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© 2015

The Gentleman’s House in the British Atlantic World 1680–1780

Book

Table of contents

  1. Front Matter
    Pages i-xvi
  2. Stephen Hague
    Pages 1-8
  3. Stephen Hague
    Pages 9-25
  4. Stephen Hague
    Pages 26-52
  5. Stephen Hague
    Pages 53-72
  6. Stephen Hague
    Pages 73-94
  7. Stephen Hague
    Pages 95-115
  8. Stephen Hague
    Pages 116-136
  9. Stephen Hague
    Pages 137-153
  10. Stephen Hague
    Pages 154-158
  11. Back Matter
    Pages 159-233

About this book

Introduction

The Gentleman's House analyses the architecture, decoration, and furnishings of small classical houses in the eighteenth century. By examining nearly two hundred houses it offers a new interpretation of social mobility in the British Atlantic World characterized by incremental social change.

Keywords

architecture building social change

Authors and affiliations

  1. 1.Rowan UniversityUSA

About the authors

Stephen Hague teaches modern European, British and British imperial history at Rowan University in New Jersey, USA. Previously, he held the SAHGB Ernest Cook Trust Research Studentship at Oxford University, UK, and is a Supernumerary Fellow of Linacre College, Oxford. He has published essays on the intersection of social, cultural, and architectural history.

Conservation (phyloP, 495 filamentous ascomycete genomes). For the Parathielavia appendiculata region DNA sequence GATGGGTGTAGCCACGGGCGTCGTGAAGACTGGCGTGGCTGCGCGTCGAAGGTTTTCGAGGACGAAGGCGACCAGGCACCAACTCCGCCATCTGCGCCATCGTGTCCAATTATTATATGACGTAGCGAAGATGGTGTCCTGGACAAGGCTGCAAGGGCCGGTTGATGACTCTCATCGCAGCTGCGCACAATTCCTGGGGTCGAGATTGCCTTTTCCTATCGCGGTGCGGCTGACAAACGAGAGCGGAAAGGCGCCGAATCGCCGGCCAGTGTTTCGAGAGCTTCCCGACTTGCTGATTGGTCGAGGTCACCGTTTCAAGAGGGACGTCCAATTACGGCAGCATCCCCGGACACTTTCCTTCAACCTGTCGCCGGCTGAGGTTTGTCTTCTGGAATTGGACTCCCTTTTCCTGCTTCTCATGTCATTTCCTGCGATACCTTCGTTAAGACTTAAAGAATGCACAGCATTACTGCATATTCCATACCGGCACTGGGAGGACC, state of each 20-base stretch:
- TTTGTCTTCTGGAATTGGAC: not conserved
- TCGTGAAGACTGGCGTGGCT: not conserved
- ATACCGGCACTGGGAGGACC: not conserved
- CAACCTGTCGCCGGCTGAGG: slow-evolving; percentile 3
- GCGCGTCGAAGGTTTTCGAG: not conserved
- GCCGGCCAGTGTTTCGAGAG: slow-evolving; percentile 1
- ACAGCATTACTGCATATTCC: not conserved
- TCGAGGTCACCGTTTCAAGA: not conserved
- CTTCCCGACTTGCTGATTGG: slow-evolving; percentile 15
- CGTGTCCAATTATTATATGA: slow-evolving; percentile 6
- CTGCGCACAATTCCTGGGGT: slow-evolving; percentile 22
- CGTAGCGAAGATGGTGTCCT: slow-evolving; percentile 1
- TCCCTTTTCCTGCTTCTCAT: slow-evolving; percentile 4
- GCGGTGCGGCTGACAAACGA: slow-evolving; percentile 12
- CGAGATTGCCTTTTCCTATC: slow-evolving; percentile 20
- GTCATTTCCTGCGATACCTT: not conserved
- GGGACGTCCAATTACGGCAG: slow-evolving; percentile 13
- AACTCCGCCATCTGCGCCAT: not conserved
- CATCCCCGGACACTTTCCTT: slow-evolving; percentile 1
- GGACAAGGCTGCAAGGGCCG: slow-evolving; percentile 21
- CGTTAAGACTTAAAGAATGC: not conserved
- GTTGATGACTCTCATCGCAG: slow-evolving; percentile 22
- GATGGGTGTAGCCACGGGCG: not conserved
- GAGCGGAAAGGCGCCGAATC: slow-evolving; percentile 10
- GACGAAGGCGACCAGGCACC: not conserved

Bibliographic information

Reviews

“Stephen Hague’s The Gentleman’s House in the British Atlantic World, 1680–1780 focuses our attention on the understudied eighteenth-century phenomenon of the small country house. … this is an engaging and useful book, that sheds light on an important aspect of British Atlantic architectural practice and effectively uses it to illuminate unresolved issues in our understanding of eighteenth-century social structure.” (Emma Hart, American Historical Review, December, 2016)

“Clearly written, well structured, and appropriately illustrated, the book can be confidently recommended to students as well as scholars interested in the interrelationship between design and society.” (William Whyte, English Historical Review, Vol. 131 (549), April, 2016)

“The research is inventive and wide ranging, and the book serves as a useful guide to the literature relevant to such a study. … Hague’s study will be a useful work of reference for anyone studying these, and a source to be widely cited by those looking at the material culture and social history of the eighteenth-century Atlantic World.” (Roger H. Leech, Vernacular Architecture, Vol. 47 (1), 2016)